Safety is paramount when handling hydrogen and ammonia. But what does this mean in practice? How can companies actually implement this requirement?
Safety is paramount when handling hydrogen and ammonia. But what does this mean in practice? How can companies actually implement this requirement? Which regulations need to be observed? A fascinating German-Norwegian debate on the topic took place in Hamburg on 11 January 2023, attended by a total of almost 60 participants from both countries.
The timing of this meeting could not have been better, with the German government having agreed a close energy partnership with Norway just days before. Targets for supplying hydrogen from Norway to Germany were also agreed, which will involve building a pipeline in the medium term. Until then, hydrogen will be transported by ship.
As an arrival and transhipment port for Germany, Hamburg plays a central role in the import of large quantities of hydrogen. It provides inland connections to other European countries and is also home to numerous large industrial users.
Fascinating discussions and intensive networking
As a Hamburg partner, Renewable Energy Hamburg organised this event together with Innovation Norway (under the cooperation agreement signed in 2022) and the Norwegian Arena H2 Cluster Agency. Presentations by safety experts from leading industrial and energy companies, such as Vysus Group, DNV, Equinor, Yara International, Gexcon Certification, HOYER Group, Siemens Gamesa, Mabanaft and Dräger, covered a wide range of H2 safety aspects.
Some of the Norwegian presentations provided an impressive and vivid insight into simulated and actual accidents involving hydrogen and ammonia; this highlighted the safety culture for H2/ammonia production and consumption that has evolved in Norway over the past 100 years, allowing the German participants to learn a great deal for projects planned in the Metropolitan Region of Hamburg. There were also fascinating insights and discussions regarding regulation: for example, Norway and Germany take a different approach when implementing the SEVESO III Directive. Norway conducts a quantified risk assessment for zone planning, for example, and applies the ALARP (‘as low as reasonably achievable’) principle in addition to acceptance criteria. In Germany, on the other hand, specific safety distances are determined for the use of various hazardous substances.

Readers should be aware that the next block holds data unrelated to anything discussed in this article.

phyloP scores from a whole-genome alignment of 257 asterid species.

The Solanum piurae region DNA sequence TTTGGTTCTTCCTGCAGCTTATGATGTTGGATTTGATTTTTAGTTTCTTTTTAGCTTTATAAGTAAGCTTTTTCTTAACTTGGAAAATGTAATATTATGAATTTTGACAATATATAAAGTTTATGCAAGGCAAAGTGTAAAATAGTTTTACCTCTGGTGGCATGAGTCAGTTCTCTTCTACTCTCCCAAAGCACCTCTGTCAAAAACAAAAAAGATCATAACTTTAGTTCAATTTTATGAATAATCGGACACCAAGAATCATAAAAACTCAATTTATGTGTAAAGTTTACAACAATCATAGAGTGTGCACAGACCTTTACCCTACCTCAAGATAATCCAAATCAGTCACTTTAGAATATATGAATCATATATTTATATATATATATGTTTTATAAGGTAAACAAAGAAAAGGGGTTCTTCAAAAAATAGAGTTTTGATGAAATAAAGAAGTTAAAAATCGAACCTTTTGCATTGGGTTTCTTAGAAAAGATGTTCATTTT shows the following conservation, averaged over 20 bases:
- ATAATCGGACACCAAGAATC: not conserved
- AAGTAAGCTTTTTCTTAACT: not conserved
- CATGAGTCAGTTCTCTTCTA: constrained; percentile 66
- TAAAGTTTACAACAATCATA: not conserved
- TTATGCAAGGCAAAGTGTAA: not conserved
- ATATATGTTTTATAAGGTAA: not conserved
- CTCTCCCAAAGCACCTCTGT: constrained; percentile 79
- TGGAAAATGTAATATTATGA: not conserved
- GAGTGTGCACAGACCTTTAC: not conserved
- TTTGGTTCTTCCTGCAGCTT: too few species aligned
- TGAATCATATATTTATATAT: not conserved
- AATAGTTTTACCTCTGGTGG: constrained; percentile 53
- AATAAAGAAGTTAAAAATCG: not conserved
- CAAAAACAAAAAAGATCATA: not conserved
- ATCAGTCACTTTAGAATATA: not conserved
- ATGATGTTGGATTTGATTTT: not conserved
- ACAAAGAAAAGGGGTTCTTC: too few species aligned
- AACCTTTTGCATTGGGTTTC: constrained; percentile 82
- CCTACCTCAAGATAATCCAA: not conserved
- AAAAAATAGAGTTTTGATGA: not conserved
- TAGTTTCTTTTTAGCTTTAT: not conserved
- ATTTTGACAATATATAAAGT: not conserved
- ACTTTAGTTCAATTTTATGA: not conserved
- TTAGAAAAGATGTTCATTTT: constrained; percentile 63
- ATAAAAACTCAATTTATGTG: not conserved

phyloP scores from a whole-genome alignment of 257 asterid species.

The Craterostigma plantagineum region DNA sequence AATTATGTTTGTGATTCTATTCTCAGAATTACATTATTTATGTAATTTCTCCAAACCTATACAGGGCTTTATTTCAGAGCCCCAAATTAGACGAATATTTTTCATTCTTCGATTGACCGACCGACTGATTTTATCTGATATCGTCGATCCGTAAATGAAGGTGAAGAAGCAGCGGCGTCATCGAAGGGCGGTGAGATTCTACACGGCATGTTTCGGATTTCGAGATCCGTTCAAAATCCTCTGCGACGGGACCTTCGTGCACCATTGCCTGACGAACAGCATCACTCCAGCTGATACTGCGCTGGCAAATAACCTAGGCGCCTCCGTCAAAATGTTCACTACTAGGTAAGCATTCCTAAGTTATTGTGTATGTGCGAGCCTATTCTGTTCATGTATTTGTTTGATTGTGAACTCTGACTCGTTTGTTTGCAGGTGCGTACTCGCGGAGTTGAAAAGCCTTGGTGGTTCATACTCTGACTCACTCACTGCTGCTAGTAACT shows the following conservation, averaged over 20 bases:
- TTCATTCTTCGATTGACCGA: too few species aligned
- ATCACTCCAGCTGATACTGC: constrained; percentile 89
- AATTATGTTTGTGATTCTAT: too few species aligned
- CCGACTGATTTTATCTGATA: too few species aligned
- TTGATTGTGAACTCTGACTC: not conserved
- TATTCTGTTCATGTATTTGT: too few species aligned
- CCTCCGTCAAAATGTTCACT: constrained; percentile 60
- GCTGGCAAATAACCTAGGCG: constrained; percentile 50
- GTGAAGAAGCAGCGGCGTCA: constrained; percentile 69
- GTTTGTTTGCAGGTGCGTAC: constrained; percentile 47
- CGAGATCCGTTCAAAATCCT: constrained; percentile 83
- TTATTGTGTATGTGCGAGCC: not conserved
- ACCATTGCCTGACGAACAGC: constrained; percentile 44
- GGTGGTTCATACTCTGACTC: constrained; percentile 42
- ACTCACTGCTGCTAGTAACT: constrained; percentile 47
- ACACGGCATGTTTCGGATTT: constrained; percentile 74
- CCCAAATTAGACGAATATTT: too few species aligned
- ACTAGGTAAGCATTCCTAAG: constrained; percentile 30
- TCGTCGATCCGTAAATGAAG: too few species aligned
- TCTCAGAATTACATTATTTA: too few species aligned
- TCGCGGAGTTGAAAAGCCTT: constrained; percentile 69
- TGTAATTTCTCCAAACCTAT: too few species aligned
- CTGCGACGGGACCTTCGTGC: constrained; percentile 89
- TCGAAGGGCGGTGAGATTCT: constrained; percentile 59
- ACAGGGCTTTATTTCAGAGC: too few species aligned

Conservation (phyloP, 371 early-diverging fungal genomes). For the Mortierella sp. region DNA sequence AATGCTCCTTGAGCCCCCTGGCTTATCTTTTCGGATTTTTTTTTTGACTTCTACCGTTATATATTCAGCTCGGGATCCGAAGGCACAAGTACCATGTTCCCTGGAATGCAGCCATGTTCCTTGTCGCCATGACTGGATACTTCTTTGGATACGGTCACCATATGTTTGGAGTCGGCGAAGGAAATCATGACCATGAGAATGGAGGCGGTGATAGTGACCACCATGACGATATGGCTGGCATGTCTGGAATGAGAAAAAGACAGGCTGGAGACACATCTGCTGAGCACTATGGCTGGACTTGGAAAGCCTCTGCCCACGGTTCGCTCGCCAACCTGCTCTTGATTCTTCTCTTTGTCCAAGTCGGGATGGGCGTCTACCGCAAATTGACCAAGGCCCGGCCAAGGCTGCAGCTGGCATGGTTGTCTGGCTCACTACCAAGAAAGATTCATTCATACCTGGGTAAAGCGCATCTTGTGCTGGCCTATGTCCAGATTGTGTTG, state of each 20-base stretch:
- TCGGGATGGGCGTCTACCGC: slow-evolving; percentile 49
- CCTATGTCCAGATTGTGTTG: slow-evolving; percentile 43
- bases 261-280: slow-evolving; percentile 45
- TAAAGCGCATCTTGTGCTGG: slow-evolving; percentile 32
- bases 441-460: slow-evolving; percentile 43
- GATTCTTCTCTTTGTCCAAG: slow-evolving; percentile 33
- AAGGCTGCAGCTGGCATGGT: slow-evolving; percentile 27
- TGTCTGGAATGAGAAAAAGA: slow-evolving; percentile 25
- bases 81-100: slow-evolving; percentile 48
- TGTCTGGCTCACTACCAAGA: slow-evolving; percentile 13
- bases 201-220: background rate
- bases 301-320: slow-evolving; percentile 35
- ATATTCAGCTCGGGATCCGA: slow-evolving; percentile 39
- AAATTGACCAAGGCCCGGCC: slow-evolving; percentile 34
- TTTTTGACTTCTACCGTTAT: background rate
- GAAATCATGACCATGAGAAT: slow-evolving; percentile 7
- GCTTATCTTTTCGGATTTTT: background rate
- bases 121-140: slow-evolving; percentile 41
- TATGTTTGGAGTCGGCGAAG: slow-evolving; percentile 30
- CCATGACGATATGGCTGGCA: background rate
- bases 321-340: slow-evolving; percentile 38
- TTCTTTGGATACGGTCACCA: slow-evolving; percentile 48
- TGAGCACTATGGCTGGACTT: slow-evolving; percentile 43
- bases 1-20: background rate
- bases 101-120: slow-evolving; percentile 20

Satisfied attendees and organisers
Attendees provided excellent feedback about the event. Yngve Rothschild, Vysus Group: “What makes it fun are all the great contributions from everyone - looking forward to achieving great things together moving forward!” While Thomas Schwabe, Siemens Gamesa Renewable Energy, commented: “This was a very good and informative event! Looking forward to the next one! Thank you for the organisation!”
The organisers were also extremely satisfied. Renewable Energy Hamburg jumped at the Norwegian Arena H2 Hydrogen Cluster Agency’s suggestion to begin 2023 with a joint workshop on the subject of safety in the hydrogen economy. The sooner everyone involved discusses the safety challenges of transporting, storing and using hydrogen, the easier it will be to establish a functioning overall system. And the international debate about this is extremely exciting. It was fantastic to witness the intense discussions and networking of experts from both countries. For us, this event marks another major step towards excellent, close H2 cooperation between Hamburg and Norway. Bjorn Ottar Elseth, Director Arena H2 Cluster Agency Norway shares this view: “We especially appreciate this first co-organised event with Renewable Energy Hamburg, organised in a very short period, and look forward to future get-togethers for the benefit of the hydrogen community and our partners.” Renewable Energy Hamburg would also like to thank our cooperation partner, Innovation Norway, for its excellent support!